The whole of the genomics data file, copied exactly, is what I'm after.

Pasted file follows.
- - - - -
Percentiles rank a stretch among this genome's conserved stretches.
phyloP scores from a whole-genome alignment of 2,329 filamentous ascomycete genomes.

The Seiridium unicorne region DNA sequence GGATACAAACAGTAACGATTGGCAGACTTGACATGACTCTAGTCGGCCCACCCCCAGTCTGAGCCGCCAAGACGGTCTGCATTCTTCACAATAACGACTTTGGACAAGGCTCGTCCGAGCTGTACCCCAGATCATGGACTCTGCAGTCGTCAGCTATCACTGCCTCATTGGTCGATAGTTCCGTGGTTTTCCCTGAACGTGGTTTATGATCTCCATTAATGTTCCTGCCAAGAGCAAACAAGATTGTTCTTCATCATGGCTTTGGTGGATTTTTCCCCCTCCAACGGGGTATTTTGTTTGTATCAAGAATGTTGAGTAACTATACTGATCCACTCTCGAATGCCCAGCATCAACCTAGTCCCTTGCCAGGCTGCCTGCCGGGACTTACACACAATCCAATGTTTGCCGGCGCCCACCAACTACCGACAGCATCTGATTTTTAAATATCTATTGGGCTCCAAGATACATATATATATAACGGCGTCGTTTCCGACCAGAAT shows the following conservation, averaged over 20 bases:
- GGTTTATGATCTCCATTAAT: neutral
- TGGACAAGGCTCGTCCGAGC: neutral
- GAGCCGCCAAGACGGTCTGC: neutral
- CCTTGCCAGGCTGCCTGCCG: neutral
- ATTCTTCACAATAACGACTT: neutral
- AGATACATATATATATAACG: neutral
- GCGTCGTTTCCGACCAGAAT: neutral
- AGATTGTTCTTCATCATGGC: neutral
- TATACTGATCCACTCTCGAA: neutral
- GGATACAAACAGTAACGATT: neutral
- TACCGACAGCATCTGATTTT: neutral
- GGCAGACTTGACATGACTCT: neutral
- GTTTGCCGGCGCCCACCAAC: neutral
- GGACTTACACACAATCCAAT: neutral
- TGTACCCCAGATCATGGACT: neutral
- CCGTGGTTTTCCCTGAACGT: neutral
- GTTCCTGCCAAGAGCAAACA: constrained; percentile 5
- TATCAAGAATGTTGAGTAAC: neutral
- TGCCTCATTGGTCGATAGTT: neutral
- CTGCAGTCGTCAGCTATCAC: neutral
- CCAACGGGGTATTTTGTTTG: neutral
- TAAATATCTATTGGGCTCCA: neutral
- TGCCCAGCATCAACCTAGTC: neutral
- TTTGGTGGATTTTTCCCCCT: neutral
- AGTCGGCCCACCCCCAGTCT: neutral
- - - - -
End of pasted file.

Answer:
Percentiles rank a stretch among this genome's conserved stretches.
phyloP scores from a whole-genome alignment of 2,329 filamentous ascomycete genomes.

The Seiridium unicorne region DNA sequence GGATACAAACAGTAACGATTGGCAGACTTGACATGACTCTAGTCGGCCCACCCCCAGTCTGAGCCGCCAAGACGGTCTGCATTCTTCACAATAACGACTTTGGACAAGGCTCGTCCGAGCTGTACCCCAGATCATGGACTCTGCAGTCGTCAGCTATCACTGCCTCATTGGTCGATAGTTCCGTGGTTTTCCCTGAACGTGGTTTATGATCTCCATTAATGTTCCTGCCAAGAGCAAACAAGATTGTTCTTCATCATGGCTTTGGTGGATTTTTCCCCCTCCAACGGGGTATTTTGTTTGTATCAAGAATGTTGAGTAACTATACTGATCCACTCTCGAATGCCCAGCATCAACCTAGTCCCTTGCCAGGCTGCCTGCCGGGACTTACACACAATCCAATGTTTGCCGGCGCCCACCAACTACCGACAGCATCTGATTTTTAAATATCTATTGGGCTCCAAGATACATATATATATAACGGCGTCGTTTCCGACCAGAAT shows the following conservation, averaged over 20 bases:
- GGTTTATGATCTCCATTAAT: neutral
- TGGACAAGGCTCGTCCGAGC: neutral
- GAGCCGCCAAGACGGTCTGC: neutral
- CCTTGCCAGGCTGCCTGCCG: neutral
- ATTCTTCACAATAACGACTT: neutral
- AGATACATATATATATAACG: neutral
- GCGTCGTTTCCGACCAGAAT: neutral
- AGATTGTTCTTCATCATGGC: neutral
- TATACTGATCCACTCTCGAA: neutral
- GGATACAAACAGTAACGATT: neutral
- TACCGACAGCATCTGATTTT: neutral
- GGCAGACTTGACATGACTCT: neutral
- GTTTGCCGGCGCCCACCAAC: neutral
- GGACTTACACACAATCCAAT: neutral
- TGTACCCCAGATCATGGACT: neutral
- CCGTGGTTTTCCCTGAACGT: neutral
- GTTCCTGCCAAGAGCAAACA: constrained; percentile 5
- TATCAAGAATGTTGAGTAAC: neutral
- TGCCTCATTGGTCGATAGTT: neutral
- CTGCAGTCGTCAGCTATCAC: neutral
- CCAACGGGGTATTTTGTTTG: neutral
- TAAATATCTATTGGGCTCCA: neutral
- TGCCCAGCATCAACCTAGTC: neutral
- TTTGGTGGATTTTTCCCCCT: neutral
- AGTCGGCCCACCCCCAGTCT: neutral